Spring in February

163921-beautiful-spring-dayI don’t know about you, but a flash of great weather gives me a flash of positive energy.

It’s February here in the Midwest, the land of snow and slush. Yet this past week has teased temperatures hovering around 60. Us Midwesterners know this is only a tease — a mere peek at the lace trim of a very lacy slip.

But we fall for it as much as if the slip fell off the manikin.

I saw a post on Facebook that showed 40 degrees in California (hats, gloves, muffs), vs 40 degrees in Wisconsin (shorts, open windows, bbqs). I thought that was really silly until I found myself driving home from work with the window wide open.

What is it about weather change that brightens the dullest spirit?

When it’s warm I tend to walk outside a little more…get away from the madness of the office or the madness of cleaning house and just breathe. It’s such an inspiring image, isn’t it? Walking the wooded paths, wandering along the deserted shoreline, gazing at the arrangements in a Zen garden…

Of course, that plateau lasts all of one day.

Work, kids, house and car repairs, all need to be dealt with, rain or shine, warm weather or blizzards. Life has a lot of nerve interrupting our serene moments with things like “dinner” or “soccer practice.”  How will we ever reach nirvana? How will we ever become one with the Earth and the Moon and the galaxy above when we have to work on the computer or wash the dishes or fix the lawn mower?

That is what days like today are for. The dream that someday we will be able to wander along in the sunshine, not too hot, not too cold, contemplating and meditating and finding our place in this world. The hope that our food will be fresh from the garden, our houses sparkling clean and full of fresh air, and our dreams will become our reality.

I am more to thinking that this burst of fresh air and 60 degrees just makes me high…

Sunday/Monday Evening Art Gallery — Ercole Barovier

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Ercole Barovier (1889-1972) was the son of Benvenuto Barovier and a member of a centuries-long lineage in the family company, Vetreria Artistica Barovier & C. founded in 1295.

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 He was named the artistic director of the company in 1926, and quickly rose up the ranks of the family business.

After becoming sole proprietor in 1936, he merged his family’s company with the Toso family to become Barovier & Toso in 1939.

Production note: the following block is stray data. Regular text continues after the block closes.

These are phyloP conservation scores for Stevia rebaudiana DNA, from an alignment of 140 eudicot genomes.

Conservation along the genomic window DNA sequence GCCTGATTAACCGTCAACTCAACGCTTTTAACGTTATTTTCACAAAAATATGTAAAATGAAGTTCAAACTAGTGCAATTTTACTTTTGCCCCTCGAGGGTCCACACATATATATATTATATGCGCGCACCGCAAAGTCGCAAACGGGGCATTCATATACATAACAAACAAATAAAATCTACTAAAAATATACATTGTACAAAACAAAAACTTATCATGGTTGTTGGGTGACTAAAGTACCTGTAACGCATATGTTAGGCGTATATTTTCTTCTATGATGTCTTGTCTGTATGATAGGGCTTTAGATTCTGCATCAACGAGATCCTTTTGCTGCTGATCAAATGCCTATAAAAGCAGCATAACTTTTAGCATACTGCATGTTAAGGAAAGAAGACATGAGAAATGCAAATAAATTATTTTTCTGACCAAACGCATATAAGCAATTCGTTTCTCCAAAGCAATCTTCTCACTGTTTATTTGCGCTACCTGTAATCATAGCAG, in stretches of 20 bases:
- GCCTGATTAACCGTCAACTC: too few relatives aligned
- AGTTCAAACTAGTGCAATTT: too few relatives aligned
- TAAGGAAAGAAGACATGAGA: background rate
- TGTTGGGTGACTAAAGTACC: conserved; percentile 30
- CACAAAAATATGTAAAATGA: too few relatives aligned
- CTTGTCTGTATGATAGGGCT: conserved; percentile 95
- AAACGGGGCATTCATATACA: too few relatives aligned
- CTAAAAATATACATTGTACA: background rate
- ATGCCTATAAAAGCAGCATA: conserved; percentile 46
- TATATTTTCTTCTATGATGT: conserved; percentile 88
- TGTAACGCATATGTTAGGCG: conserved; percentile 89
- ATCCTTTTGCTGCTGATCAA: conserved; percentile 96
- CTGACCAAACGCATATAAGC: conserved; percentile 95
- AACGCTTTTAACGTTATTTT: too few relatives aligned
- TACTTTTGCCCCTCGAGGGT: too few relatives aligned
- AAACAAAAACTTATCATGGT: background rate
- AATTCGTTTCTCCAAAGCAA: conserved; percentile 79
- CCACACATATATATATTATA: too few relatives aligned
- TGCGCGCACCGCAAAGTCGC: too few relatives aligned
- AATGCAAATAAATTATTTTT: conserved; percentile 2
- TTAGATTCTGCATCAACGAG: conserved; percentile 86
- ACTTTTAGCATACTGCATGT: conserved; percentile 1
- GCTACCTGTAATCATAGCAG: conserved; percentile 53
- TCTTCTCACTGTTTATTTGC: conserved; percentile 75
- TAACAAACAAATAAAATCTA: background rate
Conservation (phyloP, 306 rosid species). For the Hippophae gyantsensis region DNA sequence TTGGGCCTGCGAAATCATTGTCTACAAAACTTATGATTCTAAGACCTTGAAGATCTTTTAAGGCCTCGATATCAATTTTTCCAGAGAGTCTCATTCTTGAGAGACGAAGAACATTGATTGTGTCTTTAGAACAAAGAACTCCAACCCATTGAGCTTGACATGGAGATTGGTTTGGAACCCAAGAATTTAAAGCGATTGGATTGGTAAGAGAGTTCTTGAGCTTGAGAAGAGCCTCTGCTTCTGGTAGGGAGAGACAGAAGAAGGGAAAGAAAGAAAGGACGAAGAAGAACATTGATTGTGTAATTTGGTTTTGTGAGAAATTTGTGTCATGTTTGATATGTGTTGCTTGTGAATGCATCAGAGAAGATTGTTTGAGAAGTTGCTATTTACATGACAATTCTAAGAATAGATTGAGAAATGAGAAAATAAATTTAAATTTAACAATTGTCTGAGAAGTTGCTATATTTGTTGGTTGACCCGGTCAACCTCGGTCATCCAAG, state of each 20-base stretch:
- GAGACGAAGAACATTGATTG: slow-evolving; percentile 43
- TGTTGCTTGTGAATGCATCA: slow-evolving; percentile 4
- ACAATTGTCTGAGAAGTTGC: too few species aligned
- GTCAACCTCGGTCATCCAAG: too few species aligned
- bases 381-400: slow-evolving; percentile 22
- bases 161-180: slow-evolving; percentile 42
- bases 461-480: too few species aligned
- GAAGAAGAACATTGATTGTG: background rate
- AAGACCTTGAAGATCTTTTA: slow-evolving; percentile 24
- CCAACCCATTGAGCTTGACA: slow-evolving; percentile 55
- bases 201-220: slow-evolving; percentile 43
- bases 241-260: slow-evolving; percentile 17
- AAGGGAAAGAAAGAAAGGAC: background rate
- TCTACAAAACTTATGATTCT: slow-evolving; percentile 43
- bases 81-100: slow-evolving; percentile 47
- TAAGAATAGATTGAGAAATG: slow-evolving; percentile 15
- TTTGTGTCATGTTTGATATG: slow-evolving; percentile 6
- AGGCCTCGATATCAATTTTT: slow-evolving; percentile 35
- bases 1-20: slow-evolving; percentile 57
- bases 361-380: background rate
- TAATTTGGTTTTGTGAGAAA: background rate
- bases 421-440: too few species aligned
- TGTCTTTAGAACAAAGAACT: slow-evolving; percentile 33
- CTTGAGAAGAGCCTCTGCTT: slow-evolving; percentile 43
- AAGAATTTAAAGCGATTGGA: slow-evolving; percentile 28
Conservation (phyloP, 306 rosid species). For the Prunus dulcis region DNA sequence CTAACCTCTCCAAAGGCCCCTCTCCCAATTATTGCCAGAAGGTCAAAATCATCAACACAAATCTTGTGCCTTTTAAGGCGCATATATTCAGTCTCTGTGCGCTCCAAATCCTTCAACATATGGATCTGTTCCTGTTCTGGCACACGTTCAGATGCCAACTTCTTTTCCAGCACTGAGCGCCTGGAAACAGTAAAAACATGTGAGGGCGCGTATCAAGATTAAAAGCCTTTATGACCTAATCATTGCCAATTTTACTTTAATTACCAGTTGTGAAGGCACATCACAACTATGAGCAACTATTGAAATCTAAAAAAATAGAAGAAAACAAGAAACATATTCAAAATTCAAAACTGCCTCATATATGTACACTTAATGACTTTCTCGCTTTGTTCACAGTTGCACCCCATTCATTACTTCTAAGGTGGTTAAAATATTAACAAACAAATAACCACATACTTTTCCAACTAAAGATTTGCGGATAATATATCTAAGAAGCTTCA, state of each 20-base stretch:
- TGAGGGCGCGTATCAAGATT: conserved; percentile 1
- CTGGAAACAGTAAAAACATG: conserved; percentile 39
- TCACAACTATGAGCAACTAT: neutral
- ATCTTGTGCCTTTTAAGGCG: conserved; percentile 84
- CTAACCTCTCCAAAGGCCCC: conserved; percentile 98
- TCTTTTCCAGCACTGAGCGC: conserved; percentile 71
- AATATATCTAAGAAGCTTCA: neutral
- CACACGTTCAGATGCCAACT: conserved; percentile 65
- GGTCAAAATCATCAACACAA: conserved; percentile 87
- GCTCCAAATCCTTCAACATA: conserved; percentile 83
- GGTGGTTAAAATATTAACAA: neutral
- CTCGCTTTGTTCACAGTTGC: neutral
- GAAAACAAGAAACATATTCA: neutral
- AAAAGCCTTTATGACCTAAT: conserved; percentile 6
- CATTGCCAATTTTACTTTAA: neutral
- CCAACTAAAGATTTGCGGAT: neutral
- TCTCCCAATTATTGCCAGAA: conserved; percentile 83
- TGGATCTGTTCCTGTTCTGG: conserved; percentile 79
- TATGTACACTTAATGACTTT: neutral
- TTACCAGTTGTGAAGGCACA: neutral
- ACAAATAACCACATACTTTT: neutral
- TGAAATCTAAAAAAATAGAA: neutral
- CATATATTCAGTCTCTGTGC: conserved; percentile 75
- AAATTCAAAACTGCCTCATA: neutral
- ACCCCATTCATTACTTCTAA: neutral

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Over the course of his 50-year activity, he invented numerous decorative techniques which contributed significantly to the renovation of art glass.
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From the beginning of the Thirties, he dedicated himself entirely to experimenting with new multi-colored effects, in particular he perfected the colorazione a caldo senza fusione technique (staining heat without fusion) which he first used in 1935-36.

 He was active for fifty years in the company, and amassed a portfolio of no fewer than 25,000 designs.

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Barovier’s work is part of many major museums’ collections around the world. 

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More of Ercole Barovier’s work can be found Ercole Barovier.

Get Together Now!

mihai-criste-tuttart-2Driving up north to our 10th (or so) annual Ski weekend has me thinking about family and friends and how important they are in my life.

Do you do any “annual” things with your family or friends?

You should.

We have our Polish Sausage Making Party every year — those that participate say we’ve been doing it for 15 years. I look back on my life and remember the girl’s shopping weekends we used to take just so we could stay overnight and drink and eat and gossip and not drive. Further back, I remember fishing trips I used to take with my family; sticking bamboo poles in the muddy bank, playing hide and seek in the woods, and whispering about the strange old hobo man that lived in this nasty little shack down the road.

I wish our minds held more memories, don’t you?

I know I went places, did things, with family and friends. I get glimpses camping with my oldest being only 1-year-old, of taking my in-laws to Las Vegas two weeks before my mother-in-law served divorce papers to my father-in-law. I vaguely remember spending a week out in Seattle visiting a girlfriend when I was younger, and another week visiting a friend in Texas.

But that’s all I remember.

I didn’t take many pictures back then. The cameras were clumsy, and who wanted to bring film to be developed all the time?

These days my phone camera is full. There’s not a get together I don’t try and snap, a sunset I don’t capture. And that includes this ski weekend.

As I get older I find I’m forgetting more and more — not so much a dementia thing, but I’ve got 560,640 hours of experiences in my head. A bit much even for a human computer to recall.

That’s why doing things with family and friends is so important. So many of us hide behind the ego’s judgement of “they should call me” or “they didn’t invite me.” So we therefore skip over thinking or calling or doing something with those who really make our life full.